Joslynn Bigelow shows her passion for helping children with disabilities

Lifetime Sandy resident Joslynn Bigelow, 18, has a passion for helping children with disabilities.

Her involvement in one online campaign has given her the chance to provide even more for one of the causes she is invested in.

Bigelow is no stranger to supporting her peers with special needs.

When her high school, La Salle Prep in Milwaukie, implemented a special needs program, Bigelow said she dove head first into helping out.

She was a peer mentor and tutor with her school’s program Signum Fidei, or Signs of Faith. She’s also helped with Project Unify, a modified sports program similar to Special Olympics, in soccer and football.

In addition, Community 101, the club Bigelow headed during her final year at La Salle, focused its efforts on disability issues last year, and she has participated in the Polar Plunge, raising money for the special Olympics all four years of her high school career.

The HuntPhoto Credit: CONTRIBUTED PHOTO - Joslynn Bigelow, 18, hoped to raise awareness by challenging young people to name their best ability.

During her junior year, Bigelow stumbled across the website for while looking into college scholarships.

Bigelow said she was very much into volunteering and thought it seemed so easy to get involved since it was over the Internet. is an online nonprofit organization that gets young people involved in social change through online campaigning.

The first campaign Bigelow got involved with was Thumb Wars, an effort to stop people from texting and driving. She said the organization sent her tiny thumb socks as a reminder not to drive distracted.

After working in several other campaigns — she said she enjoyed the way steps up and tries to educate about issues that are sometimes taboo — Bigelow was contacted by the organization and asked to submit a campaign idea for a seven-day activism challenge.

She contemplated creating a campaign addressing child abuse, but she said she hadn’t seen anything on about raising awareness of disability among youths, an area in which she is determined to bring change.

Her campaign, #WeAreAble, beat out thousands of other ideas. She drew from the fact that disabled students are two to three times more likely to be bullied than their non-disabled peers.

“It’s not about getting recognized,” she said. “That’s not what’s important to me. It’s about getting equal opportunity for everyone. Don’t focus on disability, focus on ability.”

The campaign asks young activists to declare an ability they have on a poster as a way to refocus the conversation around what people can do, rather than what they can’t.

Donating to TOPSoccer

A dedicated soccer player since she was 4 years old, Bigelow got involved with Gresham’s TOPSoccer in sixth grade, which she said was originally her mother's idea.

“My mom really pushed me toward my volunteering way of life,” Bigelow said. “It’s really stuck.”

She’s been volunteering her time with two of the organization's three programs each year.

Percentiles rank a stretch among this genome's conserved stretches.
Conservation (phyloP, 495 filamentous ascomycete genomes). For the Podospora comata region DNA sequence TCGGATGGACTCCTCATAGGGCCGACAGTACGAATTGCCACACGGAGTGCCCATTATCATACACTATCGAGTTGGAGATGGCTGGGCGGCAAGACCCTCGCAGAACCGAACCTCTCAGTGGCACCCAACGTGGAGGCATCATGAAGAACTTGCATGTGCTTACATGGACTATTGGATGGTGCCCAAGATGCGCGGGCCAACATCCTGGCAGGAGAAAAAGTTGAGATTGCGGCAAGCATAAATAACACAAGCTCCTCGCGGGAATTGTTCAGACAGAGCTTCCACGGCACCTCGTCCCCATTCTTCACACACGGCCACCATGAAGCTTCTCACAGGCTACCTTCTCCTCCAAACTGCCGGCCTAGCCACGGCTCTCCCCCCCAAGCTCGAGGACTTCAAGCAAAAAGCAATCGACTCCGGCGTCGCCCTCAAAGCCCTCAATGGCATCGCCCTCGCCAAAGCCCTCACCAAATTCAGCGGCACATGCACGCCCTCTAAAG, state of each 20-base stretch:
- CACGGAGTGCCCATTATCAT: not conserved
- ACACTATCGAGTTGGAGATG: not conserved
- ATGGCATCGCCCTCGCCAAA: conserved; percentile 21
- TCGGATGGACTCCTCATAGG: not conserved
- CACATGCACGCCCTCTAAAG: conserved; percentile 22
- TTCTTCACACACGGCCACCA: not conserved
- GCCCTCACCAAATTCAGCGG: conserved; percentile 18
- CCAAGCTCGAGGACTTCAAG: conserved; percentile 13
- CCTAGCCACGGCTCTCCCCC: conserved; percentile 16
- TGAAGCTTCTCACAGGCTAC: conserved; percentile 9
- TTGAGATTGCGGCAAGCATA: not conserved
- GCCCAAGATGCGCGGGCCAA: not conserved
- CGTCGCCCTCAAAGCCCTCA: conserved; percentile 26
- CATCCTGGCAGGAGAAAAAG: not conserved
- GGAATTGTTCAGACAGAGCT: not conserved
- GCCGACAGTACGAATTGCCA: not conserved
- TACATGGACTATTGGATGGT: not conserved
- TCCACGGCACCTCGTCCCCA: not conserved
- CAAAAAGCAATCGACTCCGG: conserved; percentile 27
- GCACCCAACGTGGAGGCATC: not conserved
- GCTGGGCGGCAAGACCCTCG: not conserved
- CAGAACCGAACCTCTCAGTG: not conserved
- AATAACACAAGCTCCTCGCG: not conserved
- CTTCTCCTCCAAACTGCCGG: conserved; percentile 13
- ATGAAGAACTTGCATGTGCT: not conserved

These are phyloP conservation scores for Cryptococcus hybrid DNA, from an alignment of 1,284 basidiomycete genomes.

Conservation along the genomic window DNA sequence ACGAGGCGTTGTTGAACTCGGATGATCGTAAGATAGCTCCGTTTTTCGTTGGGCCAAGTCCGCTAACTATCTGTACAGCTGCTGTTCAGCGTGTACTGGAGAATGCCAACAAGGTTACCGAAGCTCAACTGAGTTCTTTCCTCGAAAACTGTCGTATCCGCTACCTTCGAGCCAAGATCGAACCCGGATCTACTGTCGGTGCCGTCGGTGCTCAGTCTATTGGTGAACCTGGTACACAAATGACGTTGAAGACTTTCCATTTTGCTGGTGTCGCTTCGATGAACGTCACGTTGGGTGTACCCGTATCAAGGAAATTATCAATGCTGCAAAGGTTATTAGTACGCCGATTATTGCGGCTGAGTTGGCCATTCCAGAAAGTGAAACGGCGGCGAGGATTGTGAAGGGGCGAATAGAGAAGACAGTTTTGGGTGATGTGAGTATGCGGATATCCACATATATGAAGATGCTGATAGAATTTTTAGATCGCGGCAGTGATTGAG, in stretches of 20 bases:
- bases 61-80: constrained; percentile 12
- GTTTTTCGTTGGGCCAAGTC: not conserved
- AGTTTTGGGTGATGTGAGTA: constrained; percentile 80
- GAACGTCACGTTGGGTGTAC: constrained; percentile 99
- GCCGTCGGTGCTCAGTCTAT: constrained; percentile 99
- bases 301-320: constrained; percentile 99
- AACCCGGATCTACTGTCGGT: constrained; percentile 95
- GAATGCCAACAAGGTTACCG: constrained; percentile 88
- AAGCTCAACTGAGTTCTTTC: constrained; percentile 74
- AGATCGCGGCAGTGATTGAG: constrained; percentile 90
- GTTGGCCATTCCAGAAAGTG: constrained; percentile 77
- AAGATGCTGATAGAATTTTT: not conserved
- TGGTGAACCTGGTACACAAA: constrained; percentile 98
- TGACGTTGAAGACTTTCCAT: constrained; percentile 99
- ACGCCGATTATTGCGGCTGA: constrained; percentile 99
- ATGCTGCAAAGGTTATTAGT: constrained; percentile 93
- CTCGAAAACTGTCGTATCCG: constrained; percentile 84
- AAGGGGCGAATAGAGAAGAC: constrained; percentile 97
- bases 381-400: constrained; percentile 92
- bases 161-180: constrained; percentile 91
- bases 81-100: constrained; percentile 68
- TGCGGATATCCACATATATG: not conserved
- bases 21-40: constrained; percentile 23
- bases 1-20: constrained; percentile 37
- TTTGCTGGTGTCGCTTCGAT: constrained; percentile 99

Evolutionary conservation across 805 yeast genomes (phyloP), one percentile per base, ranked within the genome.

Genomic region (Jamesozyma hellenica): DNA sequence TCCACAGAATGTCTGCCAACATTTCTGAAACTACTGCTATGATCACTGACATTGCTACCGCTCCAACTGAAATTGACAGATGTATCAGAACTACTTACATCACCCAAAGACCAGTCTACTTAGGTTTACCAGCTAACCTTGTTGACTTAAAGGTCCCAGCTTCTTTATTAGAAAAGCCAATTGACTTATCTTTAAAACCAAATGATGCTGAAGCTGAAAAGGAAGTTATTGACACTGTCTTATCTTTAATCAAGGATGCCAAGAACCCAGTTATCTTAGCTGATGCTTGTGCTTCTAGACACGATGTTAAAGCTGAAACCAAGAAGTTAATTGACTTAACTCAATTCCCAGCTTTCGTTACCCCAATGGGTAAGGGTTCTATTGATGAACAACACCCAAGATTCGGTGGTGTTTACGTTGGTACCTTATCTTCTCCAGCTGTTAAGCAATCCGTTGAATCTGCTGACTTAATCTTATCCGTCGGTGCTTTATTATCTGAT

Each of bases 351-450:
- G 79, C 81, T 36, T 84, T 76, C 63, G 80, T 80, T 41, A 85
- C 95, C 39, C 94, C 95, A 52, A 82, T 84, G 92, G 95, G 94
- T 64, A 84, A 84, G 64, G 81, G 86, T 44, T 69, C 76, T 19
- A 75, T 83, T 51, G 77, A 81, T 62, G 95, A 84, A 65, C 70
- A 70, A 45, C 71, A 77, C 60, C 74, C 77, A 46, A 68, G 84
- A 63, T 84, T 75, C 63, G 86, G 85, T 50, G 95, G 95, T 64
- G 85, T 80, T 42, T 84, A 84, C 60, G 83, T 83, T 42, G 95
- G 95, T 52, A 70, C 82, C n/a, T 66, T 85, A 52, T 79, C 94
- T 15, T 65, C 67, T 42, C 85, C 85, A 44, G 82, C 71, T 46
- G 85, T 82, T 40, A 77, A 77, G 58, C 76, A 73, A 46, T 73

TOPSoccer, a program through the Oregon Youth Soccer Association, offers the chance for children with disabilities to learn the basics of soccer while interacting with their peers.

Bigelow says she helps with coaching and also acts as a buddy for certain players.

Through her campaign with, Bigelow got the chance to continue the work she started.

Bigelow will receive a $500 grant to continue focusing the conversation on ability. She has chosen to donate that money to TOPSoccer.

She hopes the money will go toward purchasing more equipment and expanding the number of children who can be involved in the free program.


Bigelow’s #WeAreAble campaign debuted on’s The Hunt on Thursday, Aug. 7.

“My mom instantly got on and did it,” Bigelow said. The morning the campaign began, she said she was “super excited.”

Bigelow was asked to post her entry for the campaign early. She said on the Internet that her best ability was determination. She said she is determined to achieve her goals and, just as advertises, she is “determined to make the world suck less.”

She hopes her campaign will help get more people involved in trying to end stigma around people with disabilities.

“We need to go beyond ourselves and focus on others,” Bigelow said. “When you do things for others, you learn about yourself.”

Since has 2.6 million members, Bigelow said she expects some hefty support.

“I want to make sure everyone has a voice and it’s heard,” she said. “But they have to speak out in order to be heard.”

However, the Internet is not always friendly. Despite her positive message, Bigelow already was getting negative comments the morning the campaign launched.

But she wasn’t going to let that get her down. As long as her message was still reaching someone, “I will take the adversity,” she said.

She said everyone makes assumptions about other people and the negativity she received just made her more determined to challenge people to change the way they see things.

The Hunt’s seven-day challenge ended Sunday, Aug. 10.

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